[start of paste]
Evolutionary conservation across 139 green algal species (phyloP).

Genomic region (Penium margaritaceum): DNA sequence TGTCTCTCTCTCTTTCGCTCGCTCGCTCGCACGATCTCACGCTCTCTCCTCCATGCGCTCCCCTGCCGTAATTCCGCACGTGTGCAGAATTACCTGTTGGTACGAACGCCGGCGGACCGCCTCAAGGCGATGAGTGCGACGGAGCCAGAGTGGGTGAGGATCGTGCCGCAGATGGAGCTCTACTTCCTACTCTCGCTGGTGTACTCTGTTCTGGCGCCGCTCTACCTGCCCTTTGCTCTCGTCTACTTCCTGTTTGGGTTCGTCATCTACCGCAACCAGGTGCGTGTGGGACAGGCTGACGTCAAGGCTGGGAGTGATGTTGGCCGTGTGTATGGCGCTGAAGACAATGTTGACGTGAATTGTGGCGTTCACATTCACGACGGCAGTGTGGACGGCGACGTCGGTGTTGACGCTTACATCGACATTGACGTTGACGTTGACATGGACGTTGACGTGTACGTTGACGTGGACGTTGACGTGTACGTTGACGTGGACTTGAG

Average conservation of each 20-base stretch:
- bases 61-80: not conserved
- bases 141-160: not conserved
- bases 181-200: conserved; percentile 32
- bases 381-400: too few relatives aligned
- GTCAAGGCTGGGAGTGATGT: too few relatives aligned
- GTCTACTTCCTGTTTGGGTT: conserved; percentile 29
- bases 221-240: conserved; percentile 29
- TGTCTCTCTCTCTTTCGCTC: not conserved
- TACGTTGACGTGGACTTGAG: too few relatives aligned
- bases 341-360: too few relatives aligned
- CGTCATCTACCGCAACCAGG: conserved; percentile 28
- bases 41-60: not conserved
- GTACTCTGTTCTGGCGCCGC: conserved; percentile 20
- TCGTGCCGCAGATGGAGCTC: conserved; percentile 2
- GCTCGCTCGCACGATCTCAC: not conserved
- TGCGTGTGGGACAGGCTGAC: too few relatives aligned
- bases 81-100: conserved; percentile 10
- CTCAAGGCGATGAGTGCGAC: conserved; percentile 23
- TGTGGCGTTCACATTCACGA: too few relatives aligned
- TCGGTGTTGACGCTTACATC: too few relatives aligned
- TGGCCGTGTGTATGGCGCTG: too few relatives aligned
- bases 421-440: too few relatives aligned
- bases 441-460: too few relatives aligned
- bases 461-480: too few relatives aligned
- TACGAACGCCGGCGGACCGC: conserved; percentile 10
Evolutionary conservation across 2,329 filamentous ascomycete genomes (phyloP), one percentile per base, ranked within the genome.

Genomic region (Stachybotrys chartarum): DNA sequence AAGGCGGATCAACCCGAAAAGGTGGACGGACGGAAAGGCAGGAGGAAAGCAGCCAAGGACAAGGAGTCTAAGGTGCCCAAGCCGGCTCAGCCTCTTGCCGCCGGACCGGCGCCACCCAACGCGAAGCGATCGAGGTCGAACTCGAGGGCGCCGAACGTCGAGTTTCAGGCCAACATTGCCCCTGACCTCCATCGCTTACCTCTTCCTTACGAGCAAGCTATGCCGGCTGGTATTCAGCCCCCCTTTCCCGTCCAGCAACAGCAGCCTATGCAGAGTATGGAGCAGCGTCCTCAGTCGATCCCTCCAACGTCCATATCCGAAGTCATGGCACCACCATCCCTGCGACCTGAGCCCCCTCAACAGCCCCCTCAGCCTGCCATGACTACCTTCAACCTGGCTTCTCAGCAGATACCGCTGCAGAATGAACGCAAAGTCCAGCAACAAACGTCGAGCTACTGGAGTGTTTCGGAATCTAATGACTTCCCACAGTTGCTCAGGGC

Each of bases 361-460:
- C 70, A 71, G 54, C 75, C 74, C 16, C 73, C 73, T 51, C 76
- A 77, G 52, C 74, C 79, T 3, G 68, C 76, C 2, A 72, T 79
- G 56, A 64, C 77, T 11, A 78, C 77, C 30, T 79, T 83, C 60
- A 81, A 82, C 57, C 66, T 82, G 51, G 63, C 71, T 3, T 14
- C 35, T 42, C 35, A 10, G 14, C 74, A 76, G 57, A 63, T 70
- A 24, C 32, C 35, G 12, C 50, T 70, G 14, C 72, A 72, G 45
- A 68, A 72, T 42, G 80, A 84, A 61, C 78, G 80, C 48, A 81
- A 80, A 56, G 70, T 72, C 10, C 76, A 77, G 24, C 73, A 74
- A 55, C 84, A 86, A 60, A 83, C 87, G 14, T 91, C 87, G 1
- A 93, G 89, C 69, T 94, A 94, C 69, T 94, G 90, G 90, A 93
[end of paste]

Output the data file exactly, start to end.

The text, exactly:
Evolutionary conservation across 139 green algal species (phyloP).

Genomic region (Penium margaritaceum): DNA sequence TGTCTCTCTCTCTTTCGCTCGCTCGCTCGCACGATCTCACGCTCTCTCCTCCATGCGCTCCCCTGCCGTAATTCCGCACGTGTGCAGAATTACCTGTTGGTACGAACGCCGGCGGACCGCCTCAAGGCGATGAGTGCGACGGAGCCAGAGTGGGTGAGGATCGTGCCGCAGATGGAGCTCTACTTCCTACTCTCGCTGGTGTACTCTGTTCTGGCGCCGCTCTACCTGCCCTTTGCTCTCGTCTACTTCCTGTTTGGGTTCGTCATCTACCGCAACCAGGTGCGTGTGGGACAGGCTGACGTCAAGGCTGGGAGTGATGTTGGCCGTGTGTATGGCGCTGAAGACAATGTTGACGTGAATTGTGGCGTTCACATTCACGACGGCAGTGTGGACGGCGACGTCGGTGTTGACGCTTACATCGACATTGACGTTGACGTTGACATGGACGTTGACGTGTACGTTGACGTGGACGTTGACGTGTACGTTGACGTGGACTTGAG

Average conservation of each 20-base stretch:
- bases 61-80: not conserved
- bases 141-160: not conserved
- bases 181-200: conserved; percentile 32
- bases 381-400: too few relatives aligned
- GTCAAGGCTGGGAGTGATGT: too few relatives aligned
- GTCTACTTCCTGTTTGGGTT: conserved; percentile 29
- bases 221-240: conserved; percentile 29
- TGTCTCTCTCTCTTTCGCTC: not conserved
- TACGTTGACGTGGACTTGAG: too few relatives aligned
- bases 341-360: too few relatives aligned
- CGTCATCTACCGCAACCAGG: conserved; percentile 28
- bases 41-60: not conserved
- GTACTCTGTTCTGGCGCCGC: conserved; percentile 20
- TCGTGCCGCAGATGGAGCTC: conserved; percentile 2
- GCTCGCTCGCACGATCTCAC: not conserved
- TGCGTGTGGGACAGGCTGAC: too few relatives aligned
- bases 81-100: conserved; percentile 10
- CTCAAGGCGATGAGTGCGAC: conserved; percentile 23
- TGTGGCGTTCACATTCACGA: too few relatives aligned
- TCGGTGTTGACGCTTACATC: too few relatives aligned
- TGGCCGTGTGTATGGCGCTG: too few relatives aligned
- bases 421-440: too few relatives aligned
- bases 441-460: too few relatives aligned
- bases 461-480: too few relatives aligned
- TACGAACGCCGGCGGACCGC: conserved; percentile 10
Evolutionary conservation across 2,329 filamentous ascomycete genomes (phyloP), one percentile per base, ranked within the genome.

Genomic region (Stachybotrys chartarum): DNA sequence AAGGCGGATCAACCCGAAAAGGTGGACGGACGGAAAGGCAGGAGGAAAGCAGCCAAGGACAAGGAGTCTAAGGTGCCCAAGCCGGCTCAGCCTCTTGCCGCCGGACCGGCGCCACCCAACGCGAAGCGATCGAGGTCGAACTCGAGGGCGCCGAACGTCGAGTTTCAGGCCAACATTGCCCCTGACCTCCATCGCTTACCTCTTCCTTACGAGCAAGCTATGCCGGCTGGTATTCAGCCCCCCTTTCCCGTCCAGCAACAGCAGCCTATGCAGAGTATGGAGCAGCGTCCTCAGTCGATCCCTCCAACGTCCATATCCGAAGTCATGGCACCACCATCCCTGCGACCTGAGCCCCCTCAACAGCCCCCTCAGCCTGCCATGACTACCTTCAACCTGGCTTCTCAGCAGATACCGCTGCAGAATGAACGCAAAGTCCAGCAACAAACGTCGAGCTACTGGAGTGTTTCGGAATCTAATGACTTCCCACAGTTGCTCAGGGC

Each of bases 361-460:
- C 70, A 71, G 54, C 75, C 74, C 16, C 73, C 73, T 51, C 76
- A 77, G 52, C 74, C 79, T 3, G 68, C 76, C 2, A 72, T 79
- G 56, A 64, C 77, T 11, A 78, C 77, C 30, T 79, T 83, C 60
- A 81, A 82, C 57, C 66, T 82, G 51, G 63, C 71, T 3, T 14
- C 35, T 42, C 35, A 10, G 14, C 74, A 76, G 57, A 63, T 70
- A 24, C 32, C 35, G 12, C 50, T 70, G 14, C 72, A 72, G 45
- A 68, A 72, T 42, G 80, A 84, A 61, C 78, G 80, C 48, A 81
- A 80, A 56, G 70, T 72, C 10, C 76, A 77, G 24, C 73, A 74
- A 55, C 84, A 86, A 60, A 83, C 87, G 14, T 91, C 87, G 1
- A 93, G 89, C 69, T 94, A 94, C 69, T 94, G 90, G 90, A 93